AUSTIN, Texas - Campus carry is back. State lawmakers will consider a bill allowing students, faculty and staff with concealed handgun licenses to carry guns on the campus of public universities in Texas.
"I've filed this before and we're going to try it again because the affirmation of the right to self-preservation is ensconced in our U.S and state constitutions," said State Senator Brian Birdwell, R-Granbury. "These are public universities on public property and the state ought not be precluding a state constitutional right on state public property," added Birdwell.
The Campus Personal Protection Act also known as SB-11 received a low bill number from the Lt. Governor's office signaling the legislation is a priority according to Birdwell. It's the second time he's filed the bill and says the chances for the legislation are better this session. Birdwell has the support of 19 of his colleagues in the senate.
"It's a constitutional provision. It's not about the firearm but the right to self-preservation," said Birdwell.
The issue has been the center of passionate debates under the dome before and will likely be the case this session.
"Here we go again," said Frances Schenkkan, the chair of Texas Gun Sense. The group opposes the idea of campus carry and she's prepared to go back to the capitol.
"I think it's dangerous is our position. We have security forces on campus and people who are trained and have to keep up that training. That's not the situation for CHL holders. It's now easier to renew your permit and all of that makes for a pretty scary situation," said Schenkkan.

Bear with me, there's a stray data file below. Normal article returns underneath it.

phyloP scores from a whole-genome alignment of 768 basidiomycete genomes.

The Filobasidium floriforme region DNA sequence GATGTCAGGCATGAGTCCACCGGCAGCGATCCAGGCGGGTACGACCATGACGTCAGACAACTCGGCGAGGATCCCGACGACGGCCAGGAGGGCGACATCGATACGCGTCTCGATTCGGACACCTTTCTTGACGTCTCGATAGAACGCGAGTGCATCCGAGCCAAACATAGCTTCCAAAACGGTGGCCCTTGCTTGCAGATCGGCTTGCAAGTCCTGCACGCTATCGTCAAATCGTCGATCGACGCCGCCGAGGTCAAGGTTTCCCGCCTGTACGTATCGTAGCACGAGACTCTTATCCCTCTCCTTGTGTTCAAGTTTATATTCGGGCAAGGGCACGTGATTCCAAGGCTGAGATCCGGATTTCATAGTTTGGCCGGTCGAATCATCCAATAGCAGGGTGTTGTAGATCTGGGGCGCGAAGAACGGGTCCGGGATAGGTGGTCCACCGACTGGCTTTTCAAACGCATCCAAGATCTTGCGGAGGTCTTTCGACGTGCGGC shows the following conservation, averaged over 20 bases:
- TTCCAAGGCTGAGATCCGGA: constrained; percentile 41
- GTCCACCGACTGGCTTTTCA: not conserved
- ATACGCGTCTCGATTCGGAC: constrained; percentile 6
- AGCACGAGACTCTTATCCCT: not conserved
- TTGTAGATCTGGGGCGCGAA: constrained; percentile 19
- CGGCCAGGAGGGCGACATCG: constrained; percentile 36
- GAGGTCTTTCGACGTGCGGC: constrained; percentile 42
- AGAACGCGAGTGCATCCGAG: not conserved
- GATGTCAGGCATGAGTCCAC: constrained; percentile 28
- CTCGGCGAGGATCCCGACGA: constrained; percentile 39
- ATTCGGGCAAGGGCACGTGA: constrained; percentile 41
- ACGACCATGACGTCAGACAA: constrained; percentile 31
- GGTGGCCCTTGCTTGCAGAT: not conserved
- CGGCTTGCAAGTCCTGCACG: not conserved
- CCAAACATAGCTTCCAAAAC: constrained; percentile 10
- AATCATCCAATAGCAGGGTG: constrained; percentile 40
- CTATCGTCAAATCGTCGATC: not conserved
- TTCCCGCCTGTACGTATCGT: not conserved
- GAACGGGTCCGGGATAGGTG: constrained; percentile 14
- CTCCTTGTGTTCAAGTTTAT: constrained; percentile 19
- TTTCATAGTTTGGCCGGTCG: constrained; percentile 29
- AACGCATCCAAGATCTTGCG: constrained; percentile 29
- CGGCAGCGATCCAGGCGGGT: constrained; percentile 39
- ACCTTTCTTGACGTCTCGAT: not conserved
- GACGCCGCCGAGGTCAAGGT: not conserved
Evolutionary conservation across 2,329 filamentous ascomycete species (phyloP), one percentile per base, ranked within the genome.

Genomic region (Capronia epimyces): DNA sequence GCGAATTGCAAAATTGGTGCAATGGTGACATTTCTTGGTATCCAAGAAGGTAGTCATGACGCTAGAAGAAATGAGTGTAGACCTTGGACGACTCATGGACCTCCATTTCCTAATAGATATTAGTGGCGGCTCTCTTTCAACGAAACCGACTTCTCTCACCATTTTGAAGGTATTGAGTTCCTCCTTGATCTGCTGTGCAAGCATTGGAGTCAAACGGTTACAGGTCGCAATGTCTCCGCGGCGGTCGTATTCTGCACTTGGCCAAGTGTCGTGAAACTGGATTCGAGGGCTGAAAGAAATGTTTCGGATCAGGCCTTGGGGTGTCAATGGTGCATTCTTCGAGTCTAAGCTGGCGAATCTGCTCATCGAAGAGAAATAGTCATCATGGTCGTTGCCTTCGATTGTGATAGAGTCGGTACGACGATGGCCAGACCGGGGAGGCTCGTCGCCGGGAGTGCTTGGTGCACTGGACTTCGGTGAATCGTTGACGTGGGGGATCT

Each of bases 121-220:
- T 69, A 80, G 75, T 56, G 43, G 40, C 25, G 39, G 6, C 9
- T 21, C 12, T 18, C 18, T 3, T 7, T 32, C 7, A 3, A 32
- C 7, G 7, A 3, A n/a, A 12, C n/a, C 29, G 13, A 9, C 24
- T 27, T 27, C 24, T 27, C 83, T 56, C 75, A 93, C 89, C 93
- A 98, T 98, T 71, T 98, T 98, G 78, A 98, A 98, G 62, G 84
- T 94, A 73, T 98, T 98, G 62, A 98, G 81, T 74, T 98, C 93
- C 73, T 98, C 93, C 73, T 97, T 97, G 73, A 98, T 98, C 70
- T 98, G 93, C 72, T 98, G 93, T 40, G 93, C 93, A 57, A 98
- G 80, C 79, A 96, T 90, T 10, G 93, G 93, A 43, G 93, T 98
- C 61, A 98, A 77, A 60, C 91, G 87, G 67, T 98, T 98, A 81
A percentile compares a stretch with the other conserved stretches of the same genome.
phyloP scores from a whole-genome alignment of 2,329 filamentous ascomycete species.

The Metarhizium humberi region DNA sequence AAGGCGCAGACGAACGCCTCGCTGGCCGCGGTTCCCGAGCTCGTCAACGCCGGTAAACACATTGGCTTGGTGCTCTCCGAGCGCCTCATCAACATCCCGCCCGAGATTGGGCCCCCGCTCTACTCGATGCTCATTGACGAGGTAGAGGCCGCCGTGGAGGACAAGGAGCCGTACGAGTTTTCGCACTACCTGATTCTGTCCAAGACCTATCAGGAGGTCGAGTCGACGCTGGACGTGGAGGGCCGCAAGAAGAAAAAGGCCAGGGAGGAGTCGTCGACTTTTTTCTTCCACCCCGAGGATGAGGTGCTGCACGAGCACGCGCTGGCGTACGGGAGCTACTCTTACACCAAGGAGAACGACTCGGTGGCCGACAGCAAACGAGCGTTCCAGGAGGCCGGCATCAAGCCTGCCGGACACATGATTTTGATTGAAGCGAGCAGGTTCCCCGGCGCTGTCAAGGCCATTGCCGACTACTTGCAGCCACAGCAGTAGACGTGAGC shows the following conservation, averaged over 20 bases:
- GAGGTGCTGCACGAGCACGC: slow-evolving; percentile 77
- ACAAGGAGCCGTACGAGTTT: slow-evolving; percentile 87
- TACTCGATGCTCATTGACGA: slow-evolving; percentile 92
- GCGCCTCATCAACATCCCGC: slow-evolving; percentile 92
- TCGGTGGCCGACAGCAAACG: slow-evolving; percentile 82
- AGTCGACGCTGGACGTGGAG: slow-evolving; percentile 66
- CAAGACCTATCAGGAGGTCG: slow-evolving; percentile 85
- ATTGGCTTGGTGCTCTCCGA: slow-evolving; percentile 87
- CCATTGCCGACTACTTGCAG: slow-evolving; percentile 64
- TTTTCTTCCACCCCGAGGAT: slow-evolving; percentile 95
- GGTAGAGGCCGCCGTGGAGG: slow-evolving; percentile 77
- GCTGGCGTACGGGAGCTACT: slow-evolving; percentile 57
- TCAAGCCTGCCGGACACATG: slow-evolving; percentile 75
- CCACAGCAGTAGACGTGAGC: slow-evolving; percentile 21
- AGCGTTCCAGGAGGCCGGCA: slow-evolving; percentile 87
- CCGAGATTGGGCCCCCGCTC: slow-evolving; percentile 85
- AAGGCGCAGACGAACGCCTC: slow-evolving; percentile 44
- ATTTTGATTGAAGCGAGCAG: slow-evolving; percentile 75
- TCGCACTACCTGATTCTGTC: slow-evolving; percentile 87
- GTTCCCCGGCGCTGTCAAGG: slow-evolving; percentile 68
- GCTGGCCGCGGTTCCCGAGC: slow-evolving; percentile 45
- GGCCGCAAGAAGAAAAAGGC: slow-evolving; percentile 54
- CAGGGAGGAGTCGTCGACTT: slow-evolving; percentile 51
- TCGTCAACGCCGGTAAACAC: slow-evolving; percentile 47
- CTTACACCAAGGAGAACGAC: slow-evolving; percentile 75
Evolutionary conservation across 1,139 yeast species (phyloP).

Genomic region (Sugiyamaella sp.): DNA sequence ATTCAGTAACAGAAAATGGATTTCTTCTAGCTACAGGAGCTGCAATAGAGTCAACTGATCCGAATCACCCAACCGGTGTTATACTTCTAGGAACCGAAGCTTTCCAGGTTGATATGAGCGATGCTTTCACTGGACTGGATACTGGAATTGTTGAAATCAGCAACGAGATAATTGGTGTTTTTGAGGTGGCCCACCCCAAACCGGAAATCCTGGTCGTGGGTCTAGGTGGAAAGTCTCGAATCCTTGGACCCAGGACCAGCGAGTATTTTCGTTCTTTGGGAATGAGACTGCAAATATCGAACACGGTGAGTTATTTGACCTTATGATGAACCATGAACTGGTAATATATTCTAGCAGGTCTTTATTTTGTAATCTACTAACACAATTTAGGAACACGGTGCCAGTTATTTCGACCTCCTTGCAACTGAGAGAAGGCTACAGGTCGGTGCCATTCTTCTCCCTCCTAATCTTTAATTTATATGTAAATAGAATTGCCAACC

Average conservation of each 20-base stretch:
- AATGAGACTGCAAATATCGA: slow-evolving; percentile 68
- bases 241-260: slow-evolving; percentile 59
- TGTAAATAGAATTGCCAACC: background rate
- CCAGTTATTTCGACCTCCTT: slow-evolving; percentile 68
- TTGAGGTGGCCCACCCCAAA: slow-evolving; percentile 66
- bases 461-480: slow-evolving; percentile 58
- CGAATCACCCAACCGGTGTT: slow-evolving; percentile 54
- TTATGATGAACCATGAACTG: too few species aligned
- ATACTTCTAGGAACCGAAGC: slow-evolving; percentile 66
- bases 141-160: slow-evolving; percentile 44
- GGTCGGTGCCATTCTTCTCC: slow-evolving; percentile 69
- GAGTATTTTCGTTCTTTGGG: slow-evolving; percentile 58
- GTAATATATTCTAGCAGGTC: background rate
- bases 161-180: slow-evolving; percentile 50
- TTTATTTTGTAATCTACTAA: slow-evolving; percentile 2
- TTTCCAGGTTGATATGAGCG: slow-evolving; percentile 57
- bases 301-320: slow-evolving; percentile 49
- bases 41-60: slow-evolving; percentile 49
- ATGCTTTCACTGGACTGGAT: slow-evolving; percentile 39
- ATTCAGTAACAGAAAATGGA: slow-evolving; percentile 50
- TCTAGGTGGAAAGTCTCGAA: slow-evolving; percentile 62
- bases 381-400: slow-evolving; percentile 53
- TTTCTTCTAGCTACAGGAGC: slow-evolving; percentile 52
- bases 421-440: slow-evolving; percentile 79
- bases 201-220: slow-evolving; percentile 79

"Our CHL holders are one of the most law abiding sub demographics in the state. We're going to affirm that and their right," Birdwell responded.
While the debate plays out at the Capitol, students on the University of Texas campus have mixed feelings.
"I actually think it's a good idea and would help students protect themselves as long as they are taking the right classes," said Nick Virden, a senior.
"I feel that's not the best place to be carrying a weapon. I know it's a complicated subject but I'm personally against it," said Anna Aguilar, a graduate student.
"I feel like the issue it's good they are looking at it," said Jonathan Dror, a sophomore.
Birdwell hopes the bill reaches Governor Greg Abbott's desk.
"I think there's a very good chance but we don't make promises but I will pursue this with the rigor and passion I bring to the subject," said Sen. Birdwell.
To see the proposed bill, click here.